The term martial arts became synonymous with the martial arts of Japan and China, which is fine - they deserve all of the attention and glory they can get for themselves. A different point of view seemed to take hold around the way in which people fought in mediaeval Europe, which was predicated on the idea that a person in a suit of armour is so weighed down that he can't stand up, can't mount his horse, can't move freely, that the weapons are heavy and slow and ponderous, that everyone is nasty and brutish and stupid.

    So that just became the standard kind of shorthand used by film makers whenever they were depicting people in the West. It's a remarkably difficult habit to break.

    Q: From the very little I've learned it seems that full plate wasn't nearly as common as we're lead to believe...

    Neal Stephenson: Even when people did wear full armour, it was much more lightweight and flexible than people realise. They could do shoulder rolls, run. There's plenty of YouTubery around this at the moment. Just within the last few weeks there have been a couple of mediaeval fighting tournaments where people have been going at each other in full armour, one's called Lists on the Lake, in Texas. The swords are far lighter and more mobile than is generally appreciated.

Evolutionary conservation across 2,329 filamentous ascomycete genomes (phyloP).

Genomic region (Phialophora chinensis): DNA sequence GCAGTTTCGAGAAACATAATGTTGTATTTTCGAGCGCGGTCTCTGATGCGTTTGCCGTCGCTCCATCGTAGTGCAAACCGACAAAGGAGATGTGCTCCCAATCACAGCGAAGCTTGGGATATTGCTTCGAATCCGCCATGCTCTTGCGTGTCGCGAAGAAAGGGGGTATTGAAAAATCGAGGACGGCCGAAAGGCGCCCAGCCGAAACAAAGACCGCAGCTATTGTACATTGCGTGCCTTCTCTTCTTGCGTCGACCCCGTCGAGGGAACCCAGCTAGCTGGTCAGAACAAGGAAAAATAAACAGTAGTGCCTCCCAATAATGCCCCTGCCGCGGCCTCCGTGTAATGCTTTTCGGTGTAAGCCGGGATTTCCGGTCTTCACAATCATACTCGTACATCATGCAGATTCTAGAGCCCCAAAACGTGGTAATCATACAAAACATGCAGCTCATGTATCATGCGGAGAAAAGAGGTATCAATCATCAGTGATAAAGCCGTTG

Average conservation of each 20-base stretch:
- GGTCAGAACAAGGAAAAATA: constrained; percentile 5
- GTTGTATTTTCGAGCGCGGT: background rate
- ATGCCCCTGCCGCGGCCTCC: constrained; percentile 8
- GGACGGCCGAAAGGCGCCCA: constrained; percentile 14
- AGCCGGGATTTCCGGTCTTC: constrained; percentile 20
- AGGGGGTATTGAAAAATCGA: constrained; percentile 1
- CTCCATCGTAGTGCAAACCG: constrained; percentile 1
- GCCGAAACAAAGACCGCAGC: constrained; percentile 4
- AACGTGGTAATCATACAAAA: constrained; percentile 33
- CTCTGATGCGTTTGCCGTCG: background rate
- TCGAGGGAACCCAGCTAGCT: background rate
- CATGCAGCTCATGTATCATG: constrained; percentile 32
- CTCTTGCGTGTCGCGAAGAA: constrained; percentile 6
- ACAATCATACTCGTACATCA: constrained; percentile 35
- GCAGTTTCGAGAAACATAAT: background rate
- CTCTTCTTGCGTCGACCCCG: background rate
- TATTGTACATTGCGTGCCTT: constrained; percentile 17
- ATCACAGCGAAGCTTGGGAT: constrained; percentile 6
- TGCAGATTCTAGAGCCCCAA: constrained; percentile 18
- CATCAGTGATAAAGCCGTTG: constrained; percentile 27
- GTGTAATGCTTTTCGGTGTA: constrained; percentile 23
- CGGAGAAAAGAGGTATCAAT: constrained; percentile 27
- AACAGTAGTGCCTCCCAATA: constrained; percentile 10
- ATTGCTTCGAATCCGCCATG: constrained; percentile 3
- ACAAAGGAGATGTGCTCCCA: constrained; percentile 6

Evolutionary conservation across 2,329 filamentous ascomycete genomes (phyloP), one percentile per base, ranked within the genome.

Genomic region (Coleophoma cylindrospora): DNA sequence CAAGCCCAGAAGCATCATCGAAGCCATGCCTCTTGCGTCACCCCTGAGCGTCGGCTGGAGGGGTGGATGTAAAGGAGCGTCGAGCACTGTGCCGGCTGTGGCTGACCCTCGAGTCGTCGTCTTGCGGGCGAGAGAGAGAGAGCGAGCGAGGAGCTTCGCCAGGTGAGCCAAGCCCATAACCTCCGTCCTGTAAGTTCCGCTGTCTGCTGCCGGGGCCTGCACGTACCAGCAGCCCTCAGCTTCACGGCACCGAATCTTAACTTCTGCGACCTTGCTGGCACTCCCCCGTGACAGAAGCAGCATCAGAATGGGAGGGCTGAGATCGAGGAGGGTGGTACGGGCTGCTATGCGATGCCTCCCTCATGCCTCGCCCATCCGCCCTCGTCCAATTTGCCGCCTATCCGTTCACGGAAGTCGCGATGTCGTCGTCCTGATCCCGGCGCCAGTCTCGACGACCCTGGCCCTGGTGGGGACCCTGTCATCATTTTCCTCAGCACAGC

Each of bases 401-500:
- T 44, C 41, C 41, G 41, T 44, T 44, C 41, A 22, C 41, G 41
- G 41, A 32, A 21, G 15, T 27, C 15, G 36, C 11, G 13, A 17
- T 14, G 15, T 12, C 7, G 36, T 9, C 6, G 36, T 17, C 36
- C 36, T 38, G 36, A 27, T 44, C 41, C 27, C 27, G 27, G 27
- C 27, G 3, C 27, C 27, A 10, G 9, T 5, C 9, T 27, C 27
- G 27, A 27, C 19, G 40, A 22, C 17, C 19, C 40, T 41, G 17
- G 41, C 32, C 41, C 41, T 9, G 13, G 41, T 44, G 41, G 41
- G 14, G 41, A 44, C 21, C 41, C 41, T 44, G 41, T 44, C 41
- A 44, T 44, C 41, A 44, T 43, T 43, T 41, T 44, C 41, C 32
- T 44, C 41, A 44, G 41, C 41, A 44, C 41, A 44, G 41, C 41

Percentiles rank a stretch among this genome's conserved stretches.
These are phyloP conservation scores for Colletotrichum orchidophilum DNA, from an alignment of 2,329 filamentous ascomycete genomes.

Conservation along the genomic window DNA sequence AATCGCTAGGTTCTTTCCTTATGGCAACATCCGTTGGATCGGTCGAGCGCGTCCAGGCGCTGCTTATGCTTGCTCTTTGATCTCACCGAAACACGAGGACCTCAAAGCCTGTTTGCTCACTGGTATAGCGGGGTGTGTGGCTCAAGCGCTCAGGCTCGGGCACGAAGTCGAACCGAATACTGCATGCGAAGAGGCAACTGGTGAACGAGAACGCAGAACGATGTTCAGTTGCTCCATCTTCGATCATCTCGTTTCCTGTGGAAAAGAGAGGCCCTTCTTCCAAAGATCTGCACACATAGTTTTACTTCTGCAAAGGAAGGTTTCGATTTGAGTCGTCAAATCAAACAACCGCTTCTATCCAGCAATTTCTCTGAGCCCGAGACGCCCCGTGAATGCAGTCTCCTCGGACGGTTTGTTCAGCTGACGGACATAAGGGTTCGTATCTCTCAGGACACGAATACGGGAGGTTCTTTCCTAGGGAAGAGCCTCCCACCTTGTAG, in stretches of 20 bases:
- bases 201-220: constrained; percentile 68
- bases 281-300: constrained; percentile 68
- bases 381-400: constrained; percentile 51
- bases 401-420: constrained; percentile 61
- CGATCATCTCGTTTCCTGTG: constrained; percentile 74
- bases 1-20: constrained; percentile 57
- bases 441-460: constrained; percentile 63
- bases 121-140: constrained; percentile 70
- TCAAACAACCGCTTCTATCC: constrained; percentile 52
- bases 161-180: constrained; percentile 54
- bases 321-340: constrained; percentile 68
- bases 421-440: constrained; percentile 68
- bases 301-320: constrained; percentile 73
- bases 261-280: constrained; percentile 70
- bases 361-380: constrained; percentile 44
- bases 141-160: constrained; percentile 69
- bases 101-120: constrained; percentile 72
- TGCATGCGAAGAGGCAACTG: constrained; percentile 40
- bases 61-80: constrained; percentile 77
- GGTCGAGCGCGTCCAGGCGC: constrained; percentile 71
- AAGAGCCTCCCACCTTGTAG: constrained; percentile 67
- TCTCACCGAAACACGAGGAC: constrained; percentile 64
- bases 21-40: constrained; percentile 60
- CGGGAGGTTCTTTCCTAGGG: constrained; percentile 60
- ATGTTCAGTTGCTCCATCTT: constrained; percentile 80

But as you say, it wasn't all people in full armour - a lot of these arts were intended to be used by people dressed in ordinary street clothes. They presume a much higher degree of lightness and mobility that we see in movies.

    Q: This is clearly a great passion of yours, something very dear to you. Given that so much of the project seems to pivot on accurate simulation, is CLANG also going to appeal to people who just want to smack the hell out of a man in a tin hat?

    Neal Stephenson: It has to. It has to have levels and modes that are just about the straightforward smacking around. That's key to making it work at all. We're sort of following the template that's been laid down already by first person shooters where you always have that. You can go into, say Halo, and set it to easy mode, and it's easy.